Incarnation is a pivotal cornerstone of the Christian faith, the understanding of God’s place in our lives and world is born out of the incarnational promise that God is not watching us from a distance as crooner Bette Midler would have us believe, but our Lord and Maker is instead intimately working and redeeming us as we struggle with our own lowly, mortal lives. Martin Luther said it this way,
“This is the kingdom of faith in which the cross of Christ rules, throwing down the divinity we desired and recovering our humanity and despised weakness of the flesh we abandoned.”
The incarnation of God in the form of the Christ child was God being God and though we are rebellious and proud, in this birthing moment we are freed and made into the people of God.
This loving act of incarnation is the foundation of the Christian faith, yet we don’t hear so much about this at Christmas time. Incarnation doesn’t exactly fit into the catchy Christmas tunes or read so well on a necklace.  During the Christmas season which begins sometime in mid-October we hear of “cheer” and “wonder” which look so great on Christmas cards and “hope” and “joy” fit onto the ornaments. Now, cheer and hope are beautiful things to be lifting up and sending out into our communities, but I dare say that they do not even begin to capture the fullness of the incarnational gift of the Christ child. But who can fit “incarnational gift of the Christ child” on the Christmas card?
Is it possible, that over the years, have we become desensitized to the miracle of Emmanuel?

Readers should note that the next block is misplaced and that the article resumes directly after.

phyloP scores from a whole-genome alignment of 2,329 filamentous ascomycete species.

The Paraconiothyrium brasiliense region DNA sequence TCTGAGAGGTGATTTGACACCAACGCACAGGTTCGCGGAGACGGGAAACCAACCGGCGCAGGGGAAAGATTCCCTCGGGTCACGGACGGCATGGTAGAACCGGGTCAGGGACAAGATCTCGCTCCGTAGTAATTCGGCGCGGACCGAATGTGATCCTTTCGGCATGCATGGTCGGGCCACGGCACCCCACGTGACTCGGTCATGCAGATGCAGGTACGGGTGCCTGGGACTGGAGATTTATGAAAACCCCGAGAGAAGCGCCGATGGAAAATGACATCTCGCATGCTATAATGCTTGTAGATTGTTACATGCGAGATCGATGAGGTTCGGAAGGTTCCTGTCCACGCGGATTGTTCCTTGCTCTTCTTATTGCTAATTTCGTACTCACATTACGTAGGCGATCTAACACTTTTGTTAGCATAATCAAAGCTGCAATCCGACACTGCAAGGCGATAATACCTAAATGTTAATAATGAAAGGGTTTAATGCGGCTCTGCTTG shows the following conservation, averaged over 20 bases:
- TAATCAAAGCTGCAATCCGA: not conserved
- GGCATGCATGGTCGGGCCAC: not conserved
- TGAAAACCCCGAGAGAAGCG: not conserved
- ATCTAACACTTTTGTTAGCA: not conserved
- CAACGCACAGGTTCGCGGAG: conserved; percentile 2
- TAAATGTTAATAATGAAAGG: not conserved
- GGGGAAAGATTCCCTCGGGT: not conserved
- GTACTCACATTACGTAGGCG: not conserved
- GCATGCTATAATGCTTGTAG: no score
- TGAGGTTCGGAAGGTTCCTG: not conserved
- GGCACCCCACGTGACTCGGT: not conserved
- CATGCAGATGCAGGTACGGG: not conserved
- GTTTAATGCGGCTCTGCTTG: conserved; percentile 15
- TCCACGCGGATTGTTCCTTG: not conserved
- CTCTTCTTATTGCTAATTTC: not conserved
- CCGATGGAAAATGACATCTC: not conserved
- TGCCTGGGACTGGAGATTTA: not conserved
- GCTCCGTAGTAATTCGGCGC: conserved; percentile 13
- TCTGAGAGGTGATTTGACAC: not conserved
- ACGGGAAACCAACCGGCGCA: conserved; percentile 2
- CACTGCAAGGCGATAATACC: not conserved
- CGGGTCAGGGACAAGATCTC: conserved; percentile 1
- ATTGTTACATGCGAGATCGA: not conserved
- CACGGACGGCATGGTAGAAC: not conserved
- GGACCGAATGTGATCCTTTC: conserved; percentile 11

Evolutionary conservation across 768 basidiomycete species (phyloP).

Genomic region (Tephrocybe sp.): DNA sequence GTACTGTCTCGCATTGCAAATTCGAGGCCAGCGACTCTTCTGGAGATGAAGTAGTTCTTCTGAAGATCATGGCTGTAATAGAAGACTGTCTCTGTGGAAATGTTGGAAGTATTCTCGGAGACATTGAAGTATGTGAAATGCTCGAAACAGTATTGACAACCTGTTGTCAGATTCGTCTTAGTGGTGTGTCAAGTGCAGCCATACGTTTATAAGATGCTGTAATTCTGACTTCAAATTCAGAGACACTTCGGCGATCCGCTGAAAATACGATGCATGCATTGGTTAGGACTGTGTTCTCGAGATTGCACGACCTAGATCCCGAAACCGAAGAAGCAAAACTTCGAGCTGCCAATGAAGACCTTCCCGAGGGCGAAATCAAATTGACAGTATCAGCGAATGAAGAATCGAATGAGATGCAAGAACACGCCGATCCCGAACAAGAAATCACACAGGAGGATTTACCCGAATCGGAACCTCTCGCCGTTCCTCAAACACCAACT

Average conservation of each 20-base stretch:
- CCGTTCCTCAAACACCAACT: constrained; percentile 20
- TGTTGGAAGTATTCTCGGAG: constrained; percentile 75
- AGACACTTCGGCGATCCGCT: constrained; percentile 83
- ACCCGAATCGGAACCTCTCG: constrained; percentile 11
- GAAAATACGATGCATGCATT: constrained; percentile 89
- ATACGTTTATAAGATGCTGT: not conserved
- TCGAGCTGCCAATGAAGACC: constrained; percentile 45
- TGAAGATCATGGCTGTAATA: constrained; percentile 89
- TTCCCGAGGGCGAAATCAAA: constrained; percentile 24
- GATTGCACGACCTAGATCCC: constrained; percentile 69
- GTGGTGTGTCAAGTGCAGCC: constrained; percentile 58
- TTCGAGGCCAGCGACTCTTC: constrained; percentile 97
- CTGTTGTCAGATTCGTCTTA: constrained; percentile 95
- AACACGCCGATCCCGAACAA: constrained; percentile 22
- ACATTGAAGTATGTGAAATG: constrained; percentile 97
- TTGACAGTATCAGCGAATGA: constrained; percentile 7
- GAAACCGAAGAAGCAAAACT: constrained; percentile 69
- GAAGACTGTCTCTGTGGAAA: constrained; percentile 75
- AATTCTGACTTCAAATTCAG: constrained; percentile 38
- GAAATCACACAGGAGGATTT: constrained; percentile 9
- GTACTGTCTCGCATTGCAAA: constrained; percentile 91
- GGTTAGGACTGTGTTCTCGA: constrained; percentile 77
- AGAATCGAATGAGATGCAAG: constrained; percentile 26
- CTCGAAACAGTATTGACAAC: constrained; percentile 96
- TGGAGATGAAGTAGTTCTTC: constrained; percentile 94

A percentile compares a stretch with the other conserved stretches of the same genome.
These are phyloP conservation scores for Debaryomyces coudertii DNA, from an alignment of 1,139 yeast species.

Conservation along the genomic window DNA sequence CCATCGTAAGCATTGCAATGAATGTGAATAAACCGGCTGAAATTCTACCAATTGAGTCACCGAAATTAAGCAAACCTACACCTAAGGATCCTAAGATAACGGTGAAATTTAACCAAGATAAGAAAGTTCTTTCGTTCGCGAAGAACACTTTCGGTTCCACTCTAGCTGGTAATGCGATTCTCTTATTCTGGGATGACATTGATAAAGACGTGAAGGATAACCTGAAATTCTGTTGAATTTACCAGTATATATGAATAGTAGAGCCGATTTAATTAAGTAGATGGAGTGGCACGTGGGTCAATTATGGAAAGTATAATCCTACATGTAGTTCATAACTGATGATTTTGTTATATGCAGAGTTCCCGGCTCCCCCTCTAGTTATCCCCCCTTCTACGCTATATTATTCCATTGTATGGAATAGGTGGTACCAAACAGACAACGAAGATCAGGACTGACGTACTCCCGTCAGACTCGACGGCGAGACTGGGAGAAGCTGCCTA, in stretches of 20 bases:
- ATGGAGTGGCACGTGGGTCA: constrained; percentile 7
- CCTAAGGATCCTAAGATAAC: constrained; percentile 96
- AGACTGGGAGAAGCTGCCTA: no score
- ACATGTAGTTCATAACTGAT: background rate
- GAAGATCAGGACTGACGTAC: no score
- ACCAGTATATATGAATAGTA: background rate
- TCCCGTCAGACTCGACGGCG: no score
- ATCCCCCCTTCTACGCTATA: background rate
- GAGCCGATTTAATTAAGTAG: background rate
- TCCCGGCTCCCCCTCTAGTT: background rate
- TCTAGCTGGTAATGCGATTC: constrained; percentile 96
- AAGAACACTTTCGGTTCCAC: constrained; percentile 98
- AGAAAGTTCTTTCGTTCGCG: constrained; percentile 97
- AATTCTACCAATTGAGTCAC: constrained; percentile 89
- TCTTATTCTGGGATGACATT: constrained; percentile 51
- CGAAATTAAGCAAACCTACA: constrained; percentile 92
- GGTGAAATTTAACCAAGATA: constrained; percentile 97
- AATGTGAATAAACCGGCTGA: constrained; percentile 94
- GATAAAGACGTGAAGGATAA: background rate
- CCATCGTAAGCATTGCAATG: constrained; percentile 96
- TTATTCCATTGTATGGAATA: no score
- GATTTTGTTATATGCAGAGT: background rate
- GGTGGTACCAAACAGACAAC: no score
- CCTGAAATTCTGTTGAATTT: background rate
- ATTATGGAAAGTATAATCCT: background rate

Are we too familiar with the story to gasp at the promise born as a baby?
Does the incarnational gift of the Christ child have a place in our lives?

Or, to put it more succinctly -- Jesus is, what?

Let’s tell the truth for a moment, many of us are more than ready to turn the calendar to a new year.  The year of 2016 has been full of trials and tribulations -- national, community, person trials.  I stumbled upon an article that was laying out the most significant events of 2016 and as I read my way through the list there was a clear theme of division and hatred, prejudice and the pervasive sin of indifference.

Our national election, international hacking, the Syrian humanitarian crisis and continued civil war, increases of shootings on people of color and hate crimes.  Water crises in Michigan and North Dakota and the unknowing the fate of so many refugees, families, and children.

Does that incarnational gift of the Christ child really have anything to do with our bound, violent, reality?

Tonight we confess our faith and by the power of the holy spirit we say “Yes”.  Yes, our Savior’s birth must speak to our lives and to the lives of the lowly in our world. People of God, we are the people of God because of this Christ child.  We are washed in waters of forgiveness, we are told to go to the manager and see the Messiah, the promised One fulfilling the promises of God and liberating all those who are in captive to sin and self. We are invited to work in God’s kingdom which, as Luther said, is ruled over with the cross of mercy and favors the lowly, the hurting, the marginalized, the sinner. We are promised that God Almighty has made us into a new creation, a creature of redemption and hope and life eternal.  People of God, that is how the incarnation touches us, transforms us.